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National Insurance Crime Bureau

How Workers' Compensation Fraud Games the System

When an injury happens on the job, workers’ compensation is the safety net that protects employees from the burden of lost wages and hospital bills. While most of us see workers’ compensation as something to use in an emergency, some fraudsters see this as easy money.  

The scheme is simple: fake or exaggerate an injury, file a claim with your insurance company, collect cash, and enjoy the benefits of being employed without going to work. Scammers can reap the rewards of workers’ compensation fraud for months.  

Workers’ compensation fraud isn't just for dishonest employees looking to get rich quick. Crooked doctors and lawyers seek out employees and recruit them into schemes known as "medical mills." 

Medical mills are run by some attorneys and doctors who find willing clients through the use of scouts or "runners”. Once the client is on board, attorneys coach them through the claims process and send them to doctors who pay the attorney for the referral. These fraudulent doctors inflate claims for bigger payouts by charging for services they didn’t provide or lying about the claimant's injury. Once the money is awarded, the attorney and the doctor take their cut.  

Surprisingly enough, even some employers have been known to take advantage of workers’ compensation. In instances of premium fraud, employers try to dodge insurance costs by under- reporting the number of workers they oversee or by manipulating employee work codes. For additional information on how workers’ compensation fraud works and who it hurts, take a look at this NICB brochure

As the American workplace changes, new schemes are popping up every day, and it's more important than ever to stay one step ahead of criminals looking to make a score. That's why the National Insurance Crime Bureau (NICB) is excited to announce our new Workers' Compensation Fraud Virtual Conference

Split into two phases, the first from October 27th through October 29th and the second from November 3rd through November 5th, the conference features topics relevant to both veterans of the industry and those new to the world of insurance fraud. Sessions will include presentations on: 

  • The ins and outs of how workers’ compensation is intended to function and how fraud disrupts this system 
  • Utilizing the power of surveillance, including tips on proper pre-planning and the effective use of video evidence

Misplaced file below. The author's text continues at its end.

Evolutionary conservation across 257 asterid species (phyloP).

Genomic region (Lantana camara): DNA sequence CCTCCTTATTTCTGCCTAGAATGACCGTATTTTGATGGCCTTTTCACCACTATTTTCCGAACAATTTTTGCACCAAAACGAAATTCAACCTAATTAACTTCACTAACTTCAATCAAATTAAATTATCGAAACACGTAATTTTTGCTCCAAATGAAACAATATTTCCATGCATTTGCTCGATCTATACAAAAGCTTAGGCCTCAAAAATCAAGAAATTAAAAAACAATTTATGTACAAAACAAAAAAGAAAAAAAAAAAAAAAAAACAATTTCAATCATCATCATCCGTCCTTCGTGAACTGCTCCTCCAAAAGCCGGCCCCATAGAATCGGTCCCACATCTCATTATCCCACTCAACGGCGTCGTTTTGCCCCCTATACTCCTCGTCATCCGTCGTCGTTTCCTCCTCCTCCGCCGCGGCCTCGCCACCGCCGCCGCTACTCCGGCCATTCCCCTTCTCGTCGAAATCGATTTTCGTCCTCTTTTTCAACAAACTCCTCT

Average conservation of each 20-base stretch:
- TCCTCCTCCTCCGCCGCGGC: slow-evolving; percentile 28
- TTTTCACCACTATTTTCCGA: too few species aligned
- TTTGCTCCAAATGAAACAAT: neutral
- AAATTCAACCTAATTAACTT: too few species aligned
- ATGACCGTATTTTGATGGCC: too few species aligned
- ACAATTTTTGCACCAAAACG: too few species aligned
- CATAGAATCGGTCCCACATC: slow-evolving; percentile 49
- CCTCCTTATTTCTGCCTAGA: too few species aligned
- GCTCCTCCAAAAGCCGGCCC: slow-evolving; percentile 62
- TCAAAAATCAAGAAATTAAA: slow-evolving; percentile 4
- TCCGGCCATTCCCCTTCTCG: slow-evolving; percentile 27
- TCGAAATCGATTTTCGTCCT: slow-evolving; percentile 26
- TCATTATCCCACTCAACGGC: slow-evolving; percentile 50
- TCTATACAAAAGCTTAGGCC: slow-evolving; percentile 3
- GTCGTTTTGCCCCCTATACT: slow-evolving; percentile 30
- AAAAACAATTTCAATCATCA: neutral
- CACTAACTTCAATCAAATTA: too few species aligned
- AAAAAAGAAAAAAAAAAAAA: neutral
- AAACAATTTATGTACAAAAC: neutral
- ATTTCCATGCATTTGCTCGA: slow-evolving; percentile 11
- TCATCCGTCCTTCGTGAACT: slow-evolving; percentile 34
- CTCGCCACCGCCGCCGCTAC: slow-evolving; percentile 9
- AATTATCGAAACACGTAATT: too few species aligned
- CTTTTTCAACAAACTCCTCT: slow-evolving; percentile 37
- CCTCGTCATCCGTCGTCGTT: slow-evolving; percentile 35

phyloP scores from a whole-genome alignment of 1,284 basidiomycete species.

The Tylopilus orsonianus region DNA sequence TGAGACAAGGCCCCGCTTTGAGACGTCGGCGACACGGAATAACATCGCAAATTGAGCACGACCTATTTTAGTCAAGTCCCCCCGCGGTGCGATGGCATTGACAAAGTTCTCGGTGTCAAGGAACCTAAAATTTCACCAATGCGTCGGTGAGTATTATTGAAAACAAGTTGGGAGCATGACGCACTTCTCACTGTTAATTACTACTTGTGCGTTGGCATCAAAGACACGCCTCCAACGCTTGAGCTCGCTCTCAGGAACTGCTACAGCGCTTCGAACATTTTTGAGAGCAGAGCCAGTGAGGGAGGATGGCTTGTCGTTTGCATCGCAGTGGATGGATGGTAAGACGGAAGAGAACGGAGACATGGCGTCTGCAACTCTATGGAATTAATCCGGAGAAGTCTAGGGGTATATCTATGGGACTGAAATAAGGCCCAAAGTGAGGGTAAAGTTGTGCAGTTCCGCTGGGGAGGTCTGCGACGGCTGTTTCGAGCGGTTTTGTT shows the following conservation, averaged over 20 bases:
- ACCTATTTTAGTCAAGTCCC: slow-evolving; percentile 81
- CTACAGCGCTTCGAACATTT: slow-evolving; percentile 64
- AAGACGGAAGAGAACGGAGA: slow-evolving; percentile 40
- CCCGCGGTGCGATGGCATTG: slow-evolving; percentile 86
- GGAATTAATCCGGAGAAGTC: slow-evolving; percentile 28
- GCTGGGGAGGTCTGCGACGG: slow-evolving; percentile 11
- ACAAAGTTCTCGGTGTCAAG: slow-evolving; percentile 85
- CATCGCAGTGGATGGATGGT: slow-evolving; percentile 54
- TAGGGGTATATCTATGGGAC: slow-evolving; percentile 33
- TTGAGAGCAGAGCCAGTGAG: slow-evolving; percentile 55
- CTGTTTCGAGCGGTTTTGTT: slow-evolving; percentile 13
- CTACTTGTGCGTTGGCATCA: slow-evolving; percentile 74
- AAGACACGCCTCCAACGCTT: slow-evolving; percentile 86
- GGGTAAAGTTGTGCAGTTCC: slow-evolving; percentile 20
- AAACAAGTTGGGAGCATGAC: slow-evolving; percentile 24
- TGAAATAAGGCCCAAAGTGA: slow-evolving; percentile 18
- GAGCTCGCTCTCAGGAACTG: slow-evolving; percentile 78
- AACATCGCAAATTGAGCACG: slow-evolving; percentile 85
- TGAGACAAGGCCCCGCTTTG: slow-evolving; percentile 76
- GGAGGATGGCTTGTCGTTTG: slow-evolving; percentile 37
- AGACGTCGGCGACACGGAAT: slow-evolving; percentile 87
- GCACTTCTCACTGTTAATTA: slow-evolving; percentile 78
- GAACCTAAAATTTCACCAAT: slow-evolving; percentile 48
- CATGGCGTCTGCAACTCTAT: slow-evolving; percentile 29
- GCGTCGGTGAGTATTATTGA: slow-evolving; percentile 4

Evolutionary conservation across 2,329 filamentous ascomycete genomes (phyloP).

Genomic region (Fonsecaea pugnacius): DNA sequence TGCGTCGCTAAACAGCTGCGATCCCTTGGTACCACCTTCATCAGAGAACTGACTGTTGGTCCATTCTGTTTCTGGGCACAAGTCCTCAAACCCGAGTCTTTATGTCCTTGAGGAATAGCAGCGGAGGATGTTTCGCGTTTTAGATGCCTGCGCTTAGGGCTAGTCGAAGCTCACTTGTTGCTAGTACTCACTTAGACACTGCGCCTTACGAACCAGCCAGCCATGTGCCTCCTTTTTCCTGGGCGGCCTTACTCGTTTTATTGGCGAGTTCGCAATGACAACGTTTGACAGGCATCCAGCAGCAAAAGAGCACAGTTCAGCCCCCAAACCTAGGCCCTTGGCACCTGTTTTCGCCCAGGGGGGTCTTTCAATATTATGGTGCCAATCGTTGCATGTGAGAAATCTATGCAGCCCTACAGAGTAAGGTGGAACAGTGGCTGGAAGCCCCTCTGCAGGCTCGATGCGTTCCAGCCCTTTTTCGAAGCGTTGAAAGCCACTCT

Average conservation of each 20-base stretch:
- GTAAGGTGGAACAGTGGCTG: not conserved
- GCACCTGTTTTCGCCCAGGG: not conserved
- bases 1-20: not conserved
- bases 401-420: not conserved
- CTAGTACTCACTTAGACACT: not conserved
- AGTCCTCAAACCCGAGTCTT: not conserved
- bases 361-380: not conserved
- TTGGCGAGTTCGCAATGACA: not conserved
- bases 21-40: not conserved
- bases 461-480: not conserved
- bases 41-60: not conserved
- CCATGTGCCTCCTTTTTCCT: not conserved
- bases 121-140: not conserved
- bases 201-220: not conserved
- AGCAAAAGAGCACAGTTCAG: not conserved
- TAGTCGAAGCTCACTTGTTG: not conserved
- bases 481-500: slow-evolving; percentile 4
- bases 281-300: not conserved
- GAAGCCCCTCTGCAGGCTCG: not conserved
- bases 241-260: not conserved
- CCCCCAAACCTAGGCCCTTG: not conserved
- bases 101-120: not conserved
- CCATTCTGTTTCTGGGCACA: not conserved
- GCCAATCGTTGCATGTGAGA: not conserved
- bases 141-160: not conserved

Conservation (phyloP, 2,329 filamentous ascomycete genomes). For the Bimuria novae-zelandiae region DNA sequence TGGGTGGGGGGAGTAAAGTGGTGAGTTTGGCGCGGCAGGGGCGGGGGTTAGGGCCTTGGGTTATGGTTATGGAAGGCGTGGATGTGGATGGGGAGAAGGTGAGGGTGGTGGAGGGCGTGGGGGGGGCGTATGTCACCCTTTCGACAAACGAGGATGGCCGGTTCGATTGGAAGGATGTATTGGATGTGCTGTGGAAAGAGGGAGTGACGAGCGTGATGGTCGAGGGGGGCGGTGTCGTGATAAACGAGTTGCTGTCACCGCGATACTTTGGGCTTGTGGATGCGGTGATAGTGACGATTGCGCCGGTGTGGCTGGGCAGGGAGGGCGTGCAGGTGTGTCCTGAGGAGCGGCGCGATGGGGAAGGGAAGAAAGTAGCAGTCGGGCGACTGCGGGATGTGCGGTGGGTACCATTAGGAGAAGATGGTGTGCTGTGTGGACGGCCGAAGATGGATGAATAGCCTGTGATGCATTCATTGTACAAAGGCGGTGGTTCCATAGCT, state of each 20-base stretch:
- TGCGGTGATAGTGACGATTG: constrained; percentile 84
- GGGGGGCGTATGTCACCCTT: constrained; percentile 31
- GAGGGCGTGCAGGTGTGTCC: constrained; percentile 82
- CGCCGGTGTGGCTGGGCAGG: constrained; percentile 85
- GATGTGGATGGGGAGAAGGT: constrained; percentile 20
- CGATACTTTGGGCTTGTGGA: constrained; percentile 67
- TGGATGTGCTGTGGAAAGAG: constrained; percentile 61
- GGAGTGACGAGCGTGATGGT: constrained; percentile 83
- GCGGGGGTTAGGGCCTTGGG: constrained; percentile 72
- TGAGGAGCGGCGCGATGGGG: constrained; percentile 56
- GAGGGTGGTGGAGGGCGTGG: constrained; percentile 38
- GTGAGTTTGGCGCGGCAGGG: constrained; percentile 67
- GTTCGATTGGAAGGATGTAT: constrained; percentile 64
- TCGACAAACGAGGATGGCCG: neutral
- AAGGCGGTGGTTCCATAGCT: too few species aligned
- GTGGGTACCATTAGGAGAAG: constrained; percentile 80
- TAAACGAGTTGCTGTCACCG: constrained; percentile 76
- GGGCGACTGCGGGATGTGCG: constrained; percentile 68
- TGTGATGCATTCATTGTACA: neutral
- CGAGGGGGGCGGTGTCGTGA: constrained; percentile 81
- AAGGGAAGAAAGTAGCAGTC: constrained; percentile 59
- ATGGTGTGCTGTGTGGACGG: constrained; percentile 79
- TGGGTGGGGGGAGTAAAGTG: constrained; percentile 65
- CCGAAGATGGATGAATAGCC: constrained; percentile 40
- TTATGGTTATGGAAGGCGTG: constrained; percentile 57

• Open-source intelligence and the public data assets readily available to investigators 
  • An overview of how premium fraud occurs and how it is prosecuted 
  • A case study that showcases the advantages of utilizing data analytics in an investigation 
  • The increased legalization of medical marijuana and its impact on the insurance world 
  • The growth of telehealth and how fraudsters are exploiting this emerging industry for personal gain 
Workers' Comp Blog

In addition to the topics above, NICB will be hosting a panel of industry experts examining how current trends in provider fraud affect carriers and attract the attention of prosecutors. 

A full schedule of events can be found here.  

Right now, NICB members can attend nine sessions for just $100, but there are also group discounts available. Register Now and secure your seat! 

Anyone with information concerning insurance fraud or vehicle theft can report it anonymously by calling toll-free 800.TEL.NICB (800.835.6422) or submitting a form on our website.

About the National Insurance Crime Bureau: Headquartered in Des Plaines, Ill., the NICB is the nation's leading not-for-profit organization exclusively dedicated to preventing, detecting and defeating insurance fraud and vehicle theft through data analytics, investigations, learning and development, government affairs and public affairs. The NICB is supported by more than 1,400 property and casualty insurance companies and self-insured organizations. NICB member companies wrote over $525 billion in insurance premiums in 2019, or more than 82% of the nation's property-casualty insurance. That includes more than 95% ($241 billion) of the nation's personal auto insurance. To learn more visit www.nicb.org.